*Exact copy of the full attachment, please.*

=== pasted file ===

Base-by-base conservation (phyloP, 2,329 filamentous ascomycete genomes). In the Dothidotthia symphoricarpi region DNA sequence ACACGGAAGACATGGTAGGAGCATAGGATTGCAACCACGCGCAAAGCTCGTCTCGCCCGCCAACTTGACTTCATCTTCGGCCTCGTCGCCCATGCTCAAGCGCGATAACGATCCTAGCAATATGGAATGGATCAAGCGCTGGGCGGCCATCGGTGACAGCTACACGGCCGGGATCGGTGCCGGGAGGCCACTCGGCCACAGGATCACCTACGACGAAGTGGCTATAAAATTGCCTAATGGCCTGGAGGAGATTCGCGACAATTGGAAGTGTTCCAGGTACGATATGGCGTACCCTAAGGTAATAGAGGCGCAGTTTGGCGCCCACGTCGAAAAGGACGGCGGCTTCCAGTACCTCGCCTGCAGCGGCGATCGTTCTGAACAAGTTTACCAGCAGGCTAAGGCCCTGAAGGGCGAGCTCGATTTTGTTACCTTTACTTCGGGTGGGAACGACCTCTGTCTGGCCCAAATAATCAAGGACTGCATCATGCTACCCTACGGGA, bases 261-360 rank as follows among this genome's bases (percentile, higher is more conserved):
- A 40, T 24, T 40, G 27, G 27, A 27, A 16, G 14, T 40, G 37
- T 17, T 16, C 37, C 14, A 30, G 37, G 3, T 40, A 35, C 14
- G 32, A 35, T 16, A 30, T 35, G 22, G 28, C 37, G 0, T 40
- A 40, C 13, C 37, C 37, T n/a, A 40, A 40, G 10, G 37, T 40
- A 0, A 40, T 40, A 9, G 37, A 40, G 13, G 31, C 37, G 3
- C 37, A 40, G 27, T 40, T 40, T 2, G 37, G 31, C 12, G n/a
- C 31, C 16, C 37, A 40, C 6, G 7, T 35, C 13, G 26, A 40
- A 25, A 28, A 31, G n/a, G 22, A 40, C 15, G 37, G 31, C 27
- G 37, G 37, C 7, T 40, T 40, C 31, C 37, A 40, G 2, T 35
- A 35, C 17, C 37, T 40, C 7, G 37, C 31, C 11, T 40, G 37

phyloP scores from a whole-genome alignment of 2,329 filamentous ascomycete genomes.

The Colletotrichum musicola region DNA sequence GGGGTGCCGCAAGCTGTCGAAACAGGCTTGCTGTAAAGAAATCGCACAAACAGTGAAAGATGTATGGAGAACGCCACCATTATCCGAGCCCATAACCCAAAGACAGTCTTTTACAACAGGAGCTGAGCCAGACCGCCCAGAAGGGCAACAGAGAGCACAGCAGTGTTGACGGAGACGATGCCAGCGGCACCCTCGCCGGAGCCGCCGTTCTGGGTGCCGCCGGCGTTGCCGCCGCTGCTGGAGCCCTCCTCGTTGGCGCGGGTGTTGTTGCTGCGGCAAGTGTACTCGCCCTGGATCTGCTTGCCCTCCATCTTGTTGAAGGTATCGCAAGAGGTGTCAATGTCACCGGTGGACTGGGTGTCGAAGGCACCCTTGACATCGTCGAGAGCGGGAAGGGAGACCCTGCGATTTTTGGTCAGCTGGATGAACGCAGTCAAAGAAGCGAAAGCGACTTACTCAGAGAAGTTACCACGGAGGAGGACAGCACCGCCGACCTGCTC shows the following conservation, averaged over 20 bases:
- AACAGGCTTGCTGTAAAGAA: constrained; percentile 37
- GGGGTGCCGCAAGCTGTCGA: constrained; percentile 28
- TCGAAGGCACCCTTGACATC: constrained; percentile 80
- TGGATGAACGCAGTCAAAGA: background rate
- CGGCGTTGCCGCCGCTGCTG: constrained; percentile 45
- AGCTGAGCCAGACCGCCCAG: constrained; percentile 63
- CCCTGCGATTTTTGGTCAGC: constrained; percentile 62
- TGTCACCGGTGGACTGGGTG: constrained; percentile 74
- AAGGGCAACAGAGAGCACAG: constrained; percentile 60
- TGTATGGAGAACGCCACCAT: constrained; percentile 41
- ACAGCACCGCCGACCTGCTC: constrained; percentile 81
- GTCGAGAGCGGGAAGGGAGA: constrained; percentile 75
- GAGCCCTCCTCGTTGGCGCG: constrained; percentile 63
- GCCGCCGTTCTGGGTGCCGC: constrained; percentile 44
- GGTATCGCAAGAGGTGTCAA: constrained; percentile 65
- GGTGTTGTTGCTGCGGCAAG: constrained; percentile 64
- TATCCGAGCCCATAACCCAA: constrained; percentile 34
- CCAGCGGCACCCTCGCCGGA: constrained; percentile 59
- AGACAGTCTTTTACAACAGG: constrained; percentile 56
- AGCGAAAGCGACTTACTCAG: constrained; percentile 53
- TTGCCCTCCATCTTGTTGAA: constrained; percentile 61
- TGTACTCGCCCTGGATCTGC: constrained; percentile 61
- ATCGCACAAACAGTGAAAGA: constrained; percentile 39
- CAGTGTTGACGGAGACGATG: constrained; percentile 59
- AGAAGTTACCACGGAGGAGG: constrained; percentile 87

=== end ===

Base-by-base conservation (phyloP, 2,329 filamentous ascomycete genomes). In the Dothidotthia symphoricarpi region DNA sequence ACACGGAAGACATGGTAGGAGCATAGGATTGCAACCACGCGCAAAGCTCGTCTCGCCCGCCAACTTGACTTCATCTTCGGCCTCGTCGCCCATGCTCAAGCGCGATAACGATCCTAGCAATATGGAATGGATCAAGCGCTGGGCGGCCATCGGTGACAGCTACACGGCCGGGATCGGTGCCGGGAGGCCACTCGGCCACAGGATCACCTACGACGAAGTGGCTATAAAATTGCCTAATGGCCTGGAGGAGATTCGCGACAATTGGAAGTGTTCCAGGTACGATATGGCGTACCCTAAGGTAATAGAGGCGCAGTTTGGCGCCCACGTCGAAAAGGACGGCGGCTTCCAGTACCTCGCCTGCAGCGGCGATCGTTCTGAACAAGTTTACCAGCAGGCTAAGGCCCTGAAGGGCGAGCTCGATTTTGTTACCTTTACTTCGGGTGGGAACGACCTCTGTCTGGCCCAAATAATCAAGGACTGCATCATGCTACCCTACGGGA, bases 261-360 rank as follows among this genome's bases (percentile, higher is more conserved):
- A 40, T 24, T 40, G 27, G 27, A 27, A 16, G 14, T 40, G 37
- T 17, T 16, C 37, C 14, A 30, G 37, G 3, T 40, A 35, C 14
- G 32, A 35, T 16, A 30, T 35, G 22, G 28, C 37, G 0, T 40
- A 40, C 13, C 37, C 37, T n/a, A 40, A 40, G 10, G 37, T 40
- A 0, A 40, T 40, A 9, G 37, A 40, G 13, G 31, C 37, G 3
- C 37, A 40, G 27, T 40, T 40, T 2, G 37, G 31, C 12, G n/a
- C 31, C 16, C 37, A 40, C 6, G 7, T 35, C 13, G 26, A 40
- A 25, A 28, A 31, G n/a, G 22, A 40, C 15, G 37, G 31, C 27
- G 37, G 37, C 7, T 40, T 40, C 31, C 37, A 40, G 2, T 35
- A 35, C 17, C 37, T 40, C 7, G 37, C 31, C 11, T 40, G 37

phyloP scores from a whole-genome alignment of 2,329 filamentous ascomycete genomes.

The Colletotrichum musicola region DNA sequence GGGGTGCCGCAAGCTGTCGAAACAGGCTTGCTGTAAAGAAATCGCACAAACAGTGAAAGATGTATGGAGAACGCCACCATTATCCGAGCCCATAACCCAAAGACAGTCTTTTACAACAGGAGCTGAGCCAGACCGCCCAGAAGGGCAACAGAGAGCACAGCAGTGTTGACGGAGACGATGCCAGCGGCACCCTCGCCGGAGCCGCCGTTCTGGGTGCCGCCGGCGTTGCCGCCGCTGCTGGAGCCCTCCTCGTTGGCGCGGGTGTTGTTGCTGCGGCAAGTGTACTCGCCCTGGATCTGCTTGCCCTCCATCTTGTTGAAGGTATCGCAAGAGGTGTCAATGTCACCGGTGGACTGGGTGTCGAAGGCACCCTTGACATCGTCGAGAGCGGGAAGGGAGACCCTGCGATTTTTGGTCAGCTGGATGAACGCAGTCAAAGAAGCGAAAGCGACTTACTCAGAGAAGTTACCACGGAGGAGGACAGCACCGCCGACCTGCTC shows the following conservation, averaged over 20 bases:
- AACAGGCTTGCTGTAAAGAA: constrained; percentile 37
- GGGGTGCCGCAAGCTGTCGA: constrained; percentile 28
- TCGAAGGCACCCTTGACATC: constrained; percentile 80
- TGGATGAACGCAGTCAAAGA: background rate
- CGGCGTTGCCGCCGCTGCTG: constrained; percentile 45
- AGCTGAGCCAGACCGCCCAG: constrained; percentile 63
- CCCTGCGATTTTTGGTCAGC: constrained; percentile 62
- TGTCACCGGTGGACTGGGTG: constrained; percentile 74
- AAGGGCAACAGAGAGCACAG: constrained; percentile 60
- TGTATGGAGAACGCCACCAT: constrained; percentile 41
- ACAGCACCGCCGACCTGCTC: constrained; percentile 81
- GTCGAGAGCGGGAAGGGAGA: constrained; percentile 75
- GAGCCCTCCTCGTTGGCGCG: constrained; percentile 63
- GCCGCCGTTCTGGGTGCCGC: constrained; percentile 44
- GGTATCGCAAGAGGTGTCAA: constrained; percentile 65
- GGTGTTGTTGCTGCGGCAAG: constrained; percentile 64
- TATCCGAGCCCATAACCCAA: constrained; percentile 34
- CCAGCGGCACCCTCGCCGGA: constrained; percentile 59
- AGACAGTCTTTTACAACAGG: constrained; percentile 56
- AGCGAAAGCGACTTACTCAG: constrained; percentile 53
- TTGCCCTCCATCTTGTTGAA: constrained; percentile 61
- TGTACTCGCCCTGGATCTGC: constrained; percentile 61
- ATCGCACAAACAGTGAAAGA: constrained; percentile 39
- CAGTGTTGACGGAGACGATG: constrained; percentile 59
- AGAAGTTACCACGGAGGAGG: constrained; percentile 87